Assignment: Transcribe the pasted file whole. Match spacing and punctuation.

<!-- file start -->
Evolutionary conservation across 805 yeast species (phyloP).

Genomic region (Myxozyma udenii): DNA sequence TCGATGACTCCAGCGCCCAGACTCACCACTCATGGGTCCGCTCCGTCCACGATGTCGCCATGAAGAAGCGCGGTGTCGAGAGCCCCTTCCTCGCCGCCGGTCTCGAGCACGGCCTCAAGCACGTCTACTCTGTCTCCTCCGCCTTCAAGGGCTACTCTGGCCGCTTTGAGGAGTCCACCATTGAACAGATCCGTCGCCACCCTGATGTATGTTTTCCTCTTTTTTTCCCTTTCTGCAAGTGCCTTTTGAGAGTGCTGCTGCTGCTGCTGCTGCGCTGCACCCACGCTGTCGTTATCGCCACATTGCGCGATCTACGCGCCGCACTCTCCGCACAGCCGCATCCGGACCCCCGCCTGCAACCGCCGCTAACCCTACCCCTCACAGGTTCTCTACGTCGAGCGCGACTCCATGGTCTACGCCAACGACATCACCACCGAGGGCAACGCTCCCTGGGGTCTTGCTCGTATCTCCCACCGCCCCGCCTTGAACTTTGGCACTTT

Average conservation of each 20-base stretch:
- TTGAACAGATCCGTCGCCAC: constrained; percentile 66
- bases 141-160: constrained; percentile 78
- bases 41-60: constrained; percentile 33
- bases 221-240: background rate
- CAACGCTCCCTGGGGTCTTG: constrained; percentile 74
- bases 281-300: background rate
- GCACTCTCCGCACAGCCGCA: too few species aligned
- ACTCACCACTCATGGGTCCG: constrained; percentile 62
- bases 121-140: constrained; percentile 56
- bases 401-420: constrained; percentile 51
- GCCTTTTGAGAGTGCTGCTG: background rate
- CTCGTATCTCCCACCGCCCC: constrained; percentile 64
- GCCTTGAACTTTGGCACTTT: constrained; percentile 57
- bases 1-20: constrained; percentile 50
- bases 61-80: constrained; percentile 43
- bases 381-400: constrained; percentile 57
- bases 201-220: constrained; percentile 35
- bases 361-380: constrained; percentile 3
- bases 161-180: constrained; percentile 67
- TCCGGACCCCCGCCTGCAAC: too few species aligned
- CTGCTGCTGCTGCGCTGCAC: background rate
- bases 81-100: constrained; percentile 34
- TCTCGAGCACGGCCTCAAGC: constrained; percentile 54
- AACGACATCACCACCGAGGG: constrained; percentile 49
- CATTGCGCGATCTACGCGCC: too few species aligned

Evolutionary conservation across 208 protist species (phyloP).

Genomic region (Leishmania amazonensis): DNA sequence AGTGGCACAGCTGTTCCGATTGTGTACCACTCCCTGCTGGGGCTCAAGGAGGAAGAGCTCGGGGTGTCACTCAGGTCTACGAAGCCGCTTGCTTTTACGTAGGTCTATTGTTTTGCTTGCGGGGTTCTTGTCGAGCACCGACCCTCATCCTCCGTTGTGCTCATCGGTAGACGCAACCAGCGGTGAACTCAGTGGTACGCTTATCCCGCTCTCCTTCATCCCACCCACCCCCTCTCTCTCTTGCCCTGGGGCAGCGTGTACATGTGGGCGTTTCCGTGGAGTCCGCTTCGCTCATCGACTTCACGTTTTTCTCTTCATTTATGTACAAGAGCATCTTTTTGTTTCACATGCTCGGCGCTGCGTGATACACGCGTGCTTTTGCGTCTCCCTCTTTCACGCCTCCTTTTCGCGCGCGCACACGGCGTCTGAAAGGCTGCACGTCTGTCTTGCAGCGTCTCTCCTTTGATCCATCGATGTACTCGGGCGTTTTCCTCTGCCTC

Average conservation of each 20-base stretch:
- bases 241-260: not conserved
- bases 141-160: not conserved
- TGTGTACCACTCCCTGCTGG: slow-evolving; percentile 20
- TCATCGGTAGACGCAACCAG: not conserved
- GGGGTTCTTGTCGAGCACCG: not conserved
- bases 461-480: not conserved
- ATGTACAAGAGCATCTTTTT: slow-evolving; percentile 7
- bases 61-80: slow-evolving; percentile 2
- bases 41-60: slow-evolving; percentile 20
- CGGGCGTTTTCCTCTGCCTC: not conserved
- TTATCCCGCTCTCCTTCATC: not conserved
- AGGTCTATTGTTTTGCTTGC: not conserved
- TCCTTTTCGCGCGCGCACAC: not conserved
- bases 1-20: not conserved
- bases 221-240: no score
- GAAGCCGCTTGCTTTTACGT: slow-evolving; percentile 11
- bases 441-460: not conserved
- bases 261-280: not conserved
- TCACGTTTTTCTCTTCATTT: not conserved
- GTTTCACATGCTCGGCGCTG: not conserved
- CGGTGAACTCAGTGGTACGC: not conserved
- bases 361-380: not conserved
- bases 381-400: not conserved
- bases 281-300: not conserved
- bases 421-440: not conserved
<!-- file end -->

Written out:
Evolutionary conservation across 805 yeast species (phyloP).

Genomic region (Myxozyma udenii): DNA sequence TCGATGACTCCAGCGCCCAGACTCACCACTCATGGGTCCGCTCCGTCCACGATGTCGCCATGAAGAAGCGCGGTGTCGAGAGCCCCTTCCTCGCCGCCGGTCTCGAGCACGGCCTCAAGCACGTCTACTCTGTCTCCTCCGCCTTCAAGGGCTACTCTGGCCGCTTTGAGGAGTCCACCATTGAACAGATCCGTCGCCACCCTGATGTATGTTTTCCTCTTTTTTTCCCTTTCTGCAAGTGCCTTTTGAGAGTGCTGCTGCTGCTGCTGCTGCGCTGCACCCACGCTGTCGTTATCGCCACATTGCGCGATCTACGCGCCGCACTCTCCGCACAGCCGCATCCGGACCCCCGCCTGCAACCGCCGCTAACCCTACCCCTCACAGGTTCTCTACGTCGAGCGCGACTCCATGGTCTACGCCAACGACATCACCACCGAGGGCAACGCTCCCTGGGGTCTTGCTCGTATCTCCCACCGCCCCGCCTTGAACTTTGGCACTTT

Average conservation of each 20-base stretch:
- TTGAACAGATCCGTCGCCAC: constrained; percentile 66
- bases 141-160: constrained; percentile 78
- bases 41-60: constrained; percentile 33
- bases 221-240: background rate
- CAACGCTCCCTGGGGTCTTG: constrained; percentile 74
- bases 281-300: background rate
- GCACTCTCCGCACAGCCGCA: too few species aligned
- ACTCACCACTCATGGGTCCG: constrained; percentile 62
- bases 121-140: constrained; percentile 56
- bases 401-420: constrained; percentile 51
- GCCTTTTGAGAGTGCTGCTG: background rate
- CTCGTATCTCCCACCGCCCC: constrained; percentile 64
- GCCTTGAACTTTGGCACTTT: constrained; percentile 57
- bases 1-20: constrained; percentile 50
- bases 61-80: constrained; percentile 43
- bases 381-400: constrained; percentile 57
- bases 201-220: constrained; percentile 35
- bases 361-380: constrained; percentile 3
- bases 161-180: constrained; percentile 67
- TCCGGACCCCCGCCTGCAAC: too few species aligned
- CTGCTGCTGCTGCGCTGCAC: background rate
- bases 81-100: constrained; percentile 34
- TCTCGAGCACGGCCTCAAGC: constrained; percentile 54
- AACGACATCACCACCGAGGG: constrained; percentile 49
- CATTGCGCGATCTACGCGCC: too few species aligned

Evolutionary conservation across 208 protist species (phyloP).

Genomic region (Leishmania amazonensis): DNA sequence AGTGGCACAGCTGTTCCGATTGTGTACCACTCCCTGCTGGGGCTCAAGGAGGAAGAGCTCGGGGTGTCACTCAGGTCTACGAAGCCGCTTGCTTTTACGTAGGTCTATTGTTTTGCTTGCGGGGTTCTTGTCGAGCACCGACCCTCATCCTCCGTTGTGCTCATCGGTAGACGCAACCAGCGGTGAACTCAGTGGTACGCTTATCCCGCTCTCCTTCATCCCACCCACCCCCTCTCTCTCTTGCCCTGGGGCAGCGTGTACATGTGGGCGTTTCCGTGGAGTCCGCTTCGCTCATCGACTTCACGTTTTTCTCTTCATTTATGTACAAGAGCATCTTTTTGTTTCACATGCTCGGCGCTGCGTGATACACGCGTGCTTTTGCGTCTCCCTCTTTCACGCCTCCTTTTCGCGCGCGCACACGGCGTCTGAAAGGCTGCACGTCTGTCTTGCAGCGTCTCTCCTTTGATCCATCGATGTACTCGGGCGTTTTCCTCTGCCTC

Average conservation of each 20-base stretch:
- bases 241-260: not conserved
- bases 141-160: not conserved
- TGTGTACCACTCCCTGCTGG: slow-evolving; percentile 20
- TCATCGGTAGACGCAACCAG: not conserved
- GGGGTTCTTGTCGAGCACCG: not conserved
- bases 461-480: not conserved
- ATGTACAAGAGCATCTTTTT: slow-evolving; percentile 7
- bases 61-80: slow-evolving; percentile 2
- bases 41-60: slow-evolving; percentile 20
- CGGGCGTTTTCCTCTGCCTC: not conserved
- TTATCCCGCTCTCCTTCATC: not conserved
- AGGTCTATTGTTTTGCTTGC: not conserved
- TCCTTTTCGCGCGCGCACAC: not conserved
- bases 1-20: not conserved
- bases 221-240: no score
- GAAGCCGCTTGCTTTTACGT: slow-evolving; percentile 11
- bases 441-460: not conserved
- bases 261-280: not conserved
- TCACGTTTTTCTCTTCATTT: not conserved
- GTTTCACATGCTCGGCGCTG: not conserved
- CGGTGAACTCAGTGGTACGC: not conserved
- bases 361-380: not conserved
- bases 381-400: not conserved
- bases 281-300: not conserved
- bases 421-440: not conserved